Although both mortality and reproductive parameters were important for both coots and stilts, their relative importance differed. For Hawaiian Coots, likelihood of extinction was more sensitive to changes in mean and variation in mortality of adults and juveniles than to any reproductive parameters. In contrast, although adult mortality was the most influential variable in extinction risk for Hawaiian Stilts, reproductive parameters - especially the proportion of females nesting and nest-failure rate - ranked highly. This difference between species aligns with life-history differences, with coots having shorter life spans and a much larger reproductive potential. Management activities that focus on both adult and juvenile survival are thus likely to be most important for coots, while activities that focus on maximizing the number of successful nests, both by ensuring that females breed and that their nests survive, will be more important for stilts. Predator management, through removal and exclusion, will likely benefit all of these variables.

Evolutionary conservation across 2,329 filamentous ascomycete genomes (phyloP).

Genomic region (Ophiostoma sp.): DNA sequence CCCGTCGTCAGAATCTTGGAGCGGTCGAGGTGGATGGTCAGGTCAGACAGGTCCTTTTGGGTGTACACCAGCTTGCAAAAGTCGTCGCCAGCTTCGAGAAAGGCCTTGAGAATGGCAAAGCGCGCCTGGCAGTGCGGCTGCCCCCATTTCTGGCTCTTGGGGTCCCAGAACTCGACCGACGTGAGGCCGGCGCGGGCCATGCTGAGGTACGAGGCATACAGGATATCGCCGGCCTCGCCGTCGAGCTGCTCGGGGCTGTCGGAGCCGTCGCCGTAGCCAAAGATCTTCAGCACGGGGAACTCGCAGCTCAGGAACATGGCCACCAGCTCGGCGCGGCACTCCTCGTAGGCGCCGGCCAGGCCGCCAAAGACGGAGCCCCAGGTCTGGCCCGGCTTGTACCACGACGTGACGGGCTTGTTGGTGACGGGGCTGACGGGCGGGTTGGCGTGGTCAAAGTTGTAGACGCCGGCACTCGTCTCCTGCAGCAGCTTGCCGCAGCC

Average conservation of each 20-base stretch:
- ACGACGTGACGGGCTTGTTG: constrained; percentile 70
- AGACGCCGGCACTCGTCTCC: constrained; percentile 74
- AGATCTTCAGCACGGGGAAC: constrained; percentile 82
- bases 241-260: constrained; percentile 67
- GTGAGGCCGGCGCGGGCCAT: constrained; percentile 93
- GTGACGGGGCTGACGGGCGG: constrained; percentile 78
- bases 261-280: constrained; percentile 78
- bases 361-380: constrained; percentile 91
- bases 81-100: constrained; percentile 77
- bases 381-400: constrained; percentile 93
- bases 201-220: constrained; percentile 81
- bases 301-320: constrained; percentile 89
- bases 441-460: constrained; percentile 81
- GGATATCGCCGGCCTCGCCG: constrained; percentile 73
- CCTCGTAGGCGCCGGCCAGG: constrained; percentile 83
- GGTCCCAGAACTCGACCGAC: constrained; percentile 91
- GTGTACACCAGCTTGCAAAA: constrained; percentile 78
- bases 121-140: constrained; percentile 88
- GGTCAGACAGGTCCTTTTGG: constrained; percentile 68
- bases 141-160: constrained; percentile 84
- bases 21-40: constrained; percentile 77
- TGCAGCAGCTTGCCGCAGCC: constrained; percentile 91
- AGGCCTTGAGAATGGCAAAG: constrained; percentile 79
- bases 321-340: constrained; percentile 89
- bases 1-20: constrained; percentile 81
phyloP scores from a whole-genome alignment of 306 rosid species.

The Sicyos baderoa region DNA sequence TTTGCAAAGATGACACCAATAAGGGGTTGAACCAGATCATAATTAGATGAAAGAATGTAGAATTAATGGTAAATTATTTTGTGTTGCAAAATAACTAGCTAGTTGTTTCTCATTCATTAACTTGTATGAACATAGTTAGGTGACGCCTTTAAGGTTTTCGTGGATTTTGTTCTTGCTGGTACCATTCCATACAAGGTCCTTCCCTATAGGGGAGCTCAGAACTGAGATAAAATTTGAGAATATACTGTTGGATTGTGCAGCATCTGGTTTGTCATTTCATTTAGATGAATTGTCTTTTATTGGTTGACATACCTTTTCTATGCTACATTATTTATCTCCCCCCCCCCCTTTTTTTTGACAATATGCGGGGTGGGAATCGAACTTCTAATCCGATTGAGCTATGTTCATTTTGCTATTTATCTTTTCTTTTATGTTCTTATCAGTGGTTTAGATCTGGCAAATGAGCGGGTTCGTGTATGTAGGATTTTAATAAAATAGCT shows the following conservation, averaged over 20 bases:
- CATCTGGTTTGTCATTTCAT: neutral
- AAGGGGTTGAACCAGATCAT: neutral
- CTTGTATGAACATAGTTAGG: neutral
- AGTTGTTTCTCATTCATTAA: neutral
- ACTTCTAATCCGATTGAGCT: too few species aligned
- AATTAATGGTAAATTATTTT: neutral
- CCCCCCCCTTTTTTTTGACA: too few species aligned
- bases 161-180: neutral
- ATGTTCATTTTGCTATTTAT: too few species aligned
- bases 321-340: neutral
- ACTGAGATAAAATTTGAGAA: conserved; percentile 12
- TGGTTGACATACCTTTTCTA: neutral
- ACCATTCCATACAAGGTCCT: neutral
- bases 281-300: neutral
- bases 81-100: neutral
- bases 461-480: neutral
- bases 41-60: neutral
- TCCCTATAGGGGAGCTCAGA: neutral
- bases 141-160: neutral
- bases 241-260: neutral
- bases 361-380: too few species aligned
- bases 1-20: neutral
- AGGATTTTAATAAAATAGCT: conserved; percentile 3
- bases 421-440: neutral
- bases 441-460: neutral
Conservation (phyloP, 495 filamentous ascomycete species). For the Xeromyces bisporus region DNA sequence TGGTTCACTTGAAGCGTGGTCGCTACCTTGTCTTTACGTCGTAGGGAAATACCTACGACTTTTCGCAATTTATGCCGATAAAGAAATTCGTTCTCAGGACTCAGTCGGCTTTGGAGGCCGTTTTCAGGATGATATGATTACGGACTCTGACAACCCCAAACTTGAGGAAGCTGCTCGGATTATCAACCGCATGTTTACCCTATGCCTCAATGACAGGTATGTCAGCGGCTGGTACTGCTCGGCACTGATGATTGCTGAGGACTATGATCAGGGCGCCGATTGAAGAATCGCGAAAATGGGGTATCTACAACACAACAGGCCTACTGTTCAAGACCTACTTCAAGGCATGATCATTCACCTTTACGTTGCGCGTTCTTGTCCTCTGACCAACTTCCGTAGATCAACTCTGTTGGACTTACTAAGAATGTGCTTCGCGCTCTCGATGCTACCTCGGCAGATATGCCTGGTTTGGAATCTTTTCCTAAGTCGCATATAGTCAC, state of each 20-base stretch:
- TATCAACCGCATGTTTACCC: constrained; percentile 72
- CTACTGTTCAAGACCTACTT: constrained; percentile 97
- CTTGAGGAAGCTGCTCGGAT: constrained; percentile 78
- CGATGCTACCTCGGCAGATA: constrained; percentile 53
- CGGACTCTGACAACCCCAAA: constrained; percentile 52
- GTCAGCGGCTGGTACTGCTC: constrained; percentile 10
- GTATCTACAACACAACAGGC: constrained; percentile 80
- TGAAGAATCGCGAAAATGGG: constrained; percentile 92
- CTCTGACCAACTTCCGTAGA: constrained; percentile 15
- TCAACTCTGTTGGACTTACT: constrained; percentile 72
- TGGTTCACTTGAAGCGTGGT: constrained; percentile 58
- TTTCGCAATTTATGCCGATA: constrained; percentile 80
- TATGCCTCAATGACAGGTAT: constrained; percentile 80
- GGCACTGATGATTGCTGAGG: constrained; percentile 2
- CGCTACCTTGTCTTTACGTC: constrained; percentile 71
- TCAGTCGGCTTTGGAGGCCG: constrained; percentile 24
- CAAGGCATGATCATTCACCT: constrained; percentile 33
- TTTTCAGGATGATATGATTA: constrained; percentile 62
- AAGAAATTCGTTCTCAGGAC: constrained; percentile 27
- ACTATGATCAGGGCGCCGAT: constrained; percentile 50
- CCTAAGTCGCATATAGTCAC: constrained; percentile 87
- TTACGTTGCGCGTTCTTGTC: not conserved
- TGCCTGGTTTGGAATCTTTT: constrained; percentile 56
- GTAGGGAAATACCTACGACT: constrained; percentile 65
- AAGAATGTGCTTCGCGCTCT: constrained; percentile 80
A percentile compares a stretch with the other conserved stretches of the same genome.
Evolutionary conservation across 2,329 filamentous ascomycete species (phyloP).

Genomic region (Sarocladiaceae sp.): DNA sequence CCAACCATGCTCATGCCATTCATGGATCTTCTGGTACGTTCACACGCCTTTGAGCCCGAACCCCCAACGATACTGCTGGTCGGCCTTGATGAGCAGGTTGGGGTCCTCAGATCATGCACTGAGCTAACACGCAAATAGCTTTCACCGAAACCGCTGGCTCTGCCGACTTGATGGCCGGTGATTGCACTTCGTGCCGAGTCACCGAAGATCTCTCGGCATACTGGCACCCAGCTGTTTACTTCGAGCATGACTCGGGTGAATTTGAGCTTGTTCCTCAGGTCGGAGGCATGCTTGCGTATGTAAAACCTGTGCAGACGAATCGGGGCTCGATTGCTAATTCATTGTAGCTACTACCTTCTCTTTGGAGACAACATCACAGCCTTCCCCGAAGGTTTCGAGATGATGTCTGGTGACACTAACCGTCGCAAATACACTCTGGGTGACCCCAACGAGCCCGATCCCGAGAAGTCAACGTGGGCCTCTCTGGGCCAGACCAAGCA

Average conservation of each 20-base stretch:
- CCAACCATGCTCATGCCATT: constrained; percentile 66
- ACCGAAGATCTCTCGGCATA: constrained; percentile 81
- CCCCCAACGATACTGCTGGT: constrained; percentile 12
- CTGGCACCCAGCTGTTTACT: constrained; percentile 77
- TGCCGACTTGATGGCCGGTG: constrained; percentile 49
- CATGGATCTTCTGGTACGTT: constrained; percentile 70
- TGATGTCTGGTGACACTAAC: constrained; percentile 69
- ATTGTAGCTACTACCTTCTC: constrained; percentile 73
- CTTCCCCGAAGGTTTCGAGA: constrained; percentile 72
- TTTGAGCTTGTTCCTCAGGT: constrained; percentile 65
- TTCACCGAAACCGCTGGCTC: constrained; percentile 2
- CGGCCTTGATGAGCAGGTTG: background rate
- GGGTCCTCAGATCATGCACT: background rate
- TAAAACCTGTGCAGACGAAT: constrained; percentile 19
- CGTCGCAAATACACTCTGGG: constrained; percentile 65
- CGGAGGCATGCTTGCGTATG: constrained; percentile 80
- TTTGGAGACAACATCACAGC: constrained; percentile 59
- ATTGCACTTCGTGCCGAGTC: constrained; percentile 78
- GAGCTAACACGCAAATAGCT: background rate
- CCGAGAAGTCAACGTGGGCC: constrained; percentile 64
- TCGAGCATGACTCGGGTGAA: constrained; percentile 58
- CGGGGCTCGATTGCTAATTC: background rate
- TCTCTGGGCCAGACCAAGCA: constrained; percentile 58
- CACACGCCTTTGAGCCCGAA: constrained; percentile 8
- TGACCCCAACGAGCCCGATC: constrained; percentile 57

The confidence intervals around vital rate parameter estimates for the stilt are considerably smaller than those for the coot due to more abundant data and lower natural variation, but in the case of adult and juvenile mortality as well as brood size, the boundaries of these intervals contain or abut values associated with a high probability of extinction. The proximity of plausible vital rate values in both species to projected high-extinction-probability states suggests that even small shifts in some vital rates would significantly increase extinction risk. Even at some managed sites, vital rate estimates based on field observations fall within the range of values associated with high probability of extinction (e.g., Morin 1998). Although we do not have such contrasting data for most vital rates, field observations of these species and published findings for an ecologically related species (Hawaiian Gallinule: Nagata 1983, van Rees et al. 2018) suggest that reduced management for Hawaiian Stilts and Hawaiian Coots would have harmful impacts and easily push some of these parameters toward high-risk values. This concern is supported by a few studies outside protected areas where vital rates are reduced for the Hawaiian Gallinule, implying that analogous risks would be incurred with the cessation of invasive plant management and predator control.